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Jaunts: in and around Ventura County | VENTURA COUNTY

Herbal Comforts

Women's health walk will explore the medicinal uses of native plants.

May 08, 1997|JANE HULSE | SPECIAL TO THE TIMES

Stroll into the hills behind Ojai and as you go high enough to take in the sweeping views of the green valley below, thoughts of menopause or PMS are probably the furthest things from your mind, even if you're a woman.

But when herb experts Lanny Kaufer and Amanda McQuade Crawford head for the hills around this mountain-ringed town, they see a whole pharmacy of natural remedies for hormonal ups and downs, and whatever else ails you.

On Saturday, they'll lead a women's health herb walk into Los Padres National Forest where they'll identify and talk about medicinal plants for hot flashes, breast tenderness and other female discomforts.

The mile or so leisurely walk, which begins behind Thacher School at the east end of the Ojai Valley, runs from 9 a.m. to 2 p.m. with a lunch break on the trail.

Kaufer and Crawford are hardly babes in the woods when it comes to herbs. For 21 years, Kaufer has been leading herb walks in the Ojai Valley, teaching people about the edible and medicinal native plants in the area. He helped found the Ojai-based Sunbow Ecology Center, which is sponsoring the Saturday herb workshop.

Crawford, an herbalist, splits her time between Ojai and New Mexico. In Albuquerque, she started and co-directs the National College of Phytotherapy. ("Phyto" means plant.) In Ojai she opened and runs the Ojai Center of Phytotherapy. A Vassar graduate, she studied at Britain's School of Herbal Medicine.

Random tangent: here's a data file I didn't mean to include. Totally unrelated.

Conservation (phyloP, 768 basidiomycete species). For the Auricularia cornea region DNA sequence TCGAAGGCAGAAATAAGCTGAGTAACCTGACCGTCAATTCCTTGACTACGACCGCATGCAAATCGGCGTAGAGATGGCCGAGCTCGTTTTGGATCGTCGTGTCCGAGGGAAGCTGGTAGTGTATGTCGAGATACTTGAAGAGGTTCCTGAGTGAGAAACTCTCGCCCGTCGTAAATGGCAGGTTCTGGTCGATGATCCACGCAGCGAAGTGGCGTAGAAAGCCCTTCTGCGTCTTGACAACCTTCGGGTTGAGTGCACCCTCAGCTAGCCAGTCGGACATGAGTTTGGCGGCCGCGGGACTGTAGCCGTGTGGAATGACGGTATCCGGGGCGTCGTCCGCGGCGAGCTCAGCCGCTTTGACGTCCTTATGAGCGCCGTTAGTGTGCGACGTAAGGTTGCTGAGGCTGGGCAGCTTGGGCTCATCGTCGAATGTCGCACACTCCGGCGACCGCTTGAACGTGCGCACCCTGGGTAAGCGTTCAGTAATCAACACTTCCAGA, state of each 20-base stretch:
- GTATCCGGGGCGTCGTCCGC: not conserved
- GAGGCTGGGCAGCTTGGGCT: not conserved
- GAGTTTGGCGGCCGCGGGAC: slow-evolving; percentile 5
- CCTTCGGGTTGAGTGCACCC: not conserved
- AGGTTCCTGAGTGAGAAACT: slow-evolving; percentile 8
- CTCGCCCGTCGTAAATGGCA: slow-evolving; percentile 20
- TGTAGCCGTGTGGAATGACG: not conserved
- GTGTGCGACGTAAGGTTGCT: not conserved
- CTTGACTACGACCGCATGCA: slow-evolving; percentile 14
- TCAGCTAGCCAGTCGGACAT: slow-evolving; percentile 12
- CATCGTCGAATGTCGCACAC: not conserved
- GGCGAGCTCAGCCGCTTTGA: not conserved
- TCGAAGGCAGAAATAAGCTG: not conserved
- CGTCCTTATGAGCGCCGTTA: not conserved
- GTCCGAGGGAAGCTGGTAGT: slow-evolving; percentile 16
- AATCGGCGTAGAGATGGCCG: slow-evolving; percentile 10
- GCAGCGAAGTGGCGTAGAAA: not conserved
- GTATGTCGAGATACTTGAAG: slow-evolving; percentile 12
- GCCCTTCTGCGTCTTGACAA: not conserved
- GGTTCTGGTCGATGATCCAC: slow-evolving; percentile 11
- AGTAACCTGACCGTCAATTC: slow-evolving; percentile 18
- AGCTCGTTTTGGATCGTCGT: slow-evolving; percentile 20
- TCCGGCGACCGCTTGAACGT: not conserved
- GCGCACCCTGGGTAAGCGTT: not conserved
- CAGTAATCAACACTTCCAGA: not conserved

Although not a medical doctor, Crawford wrote a book last year titled, "The Herbal Menopause Book" (The Crossing Press; $16.95). She'll be at Local Hero Bookstore in the downtown Ojai Arcade for a book signing Monday at 7:30 p.m.

In the book, she explains what happens during menopause, hits the pros and cons of hormone replacement therapy, and devotes most of the book to use herbs for easing menopausal discomforts and problems such as erratic menstrual cycles, mood swings, depression, night sweats, heart disease and osteoporosis.

The book includes a dictionary of herbs, what they are used for, when they shouldn't be used, and how to prepare teas and tinctures from the herbs. She provides herbal recipes with lyrical names that combine several herbs to treat problems.

"Engine cooler" and "Cool as a Cucumber Tea" are herbal concoctions--chasteberry seed, motherwort herb and dong quai root to name a few of their ingredients--that ease hot flashes and night sweats during menopause.

"We don't consider menopause to be a disease," Crawford said. "It's a normal life passage." While hormonal supplements may be appropriate for some women, she says, others can weather these times with natural approaches like herbs, improved nutrition and exercise.

While the medical community has been lukewarm about herbal remedies, interest is picking up, according to Crawford. "Patients coming are already taking alternative (remedies). Doctors want to take classes."

Herbs have a good safety record, but Kaufer and Crawford caution against dabbling in medicinal herbs without taking classes, reading books, going on herb walks with someone skilled in identifying plants, or seeing an herbalist.

"It's an art and a science," Kaufer said. It's tricky identifying a plant from a picture. Some herbs have side effects, some shouldn't be used during pregnancy, and others can cause an allergic reaction.

Once you learn about herbs and how to spot them, it's fun and economical to pick your own, Kaufer said. Freshly gathered wild plants are much more potent than store-bought herbs, he said.

BE THERE

Lanny Kaufer and Amanda McQuade Crawford will lead an herb walk Saturday, 9 a.m. to 2 p.m. Cost is $45; preregistration encouraged; call 646-6281. Participants will meet at 8:30 a.m. at the Herb Garden, 109 Montgomery St., Ojai, to carpool to the trail at Thacher School, 5025 Thacher Road. Bring lunch, water, sunscreen and hat.

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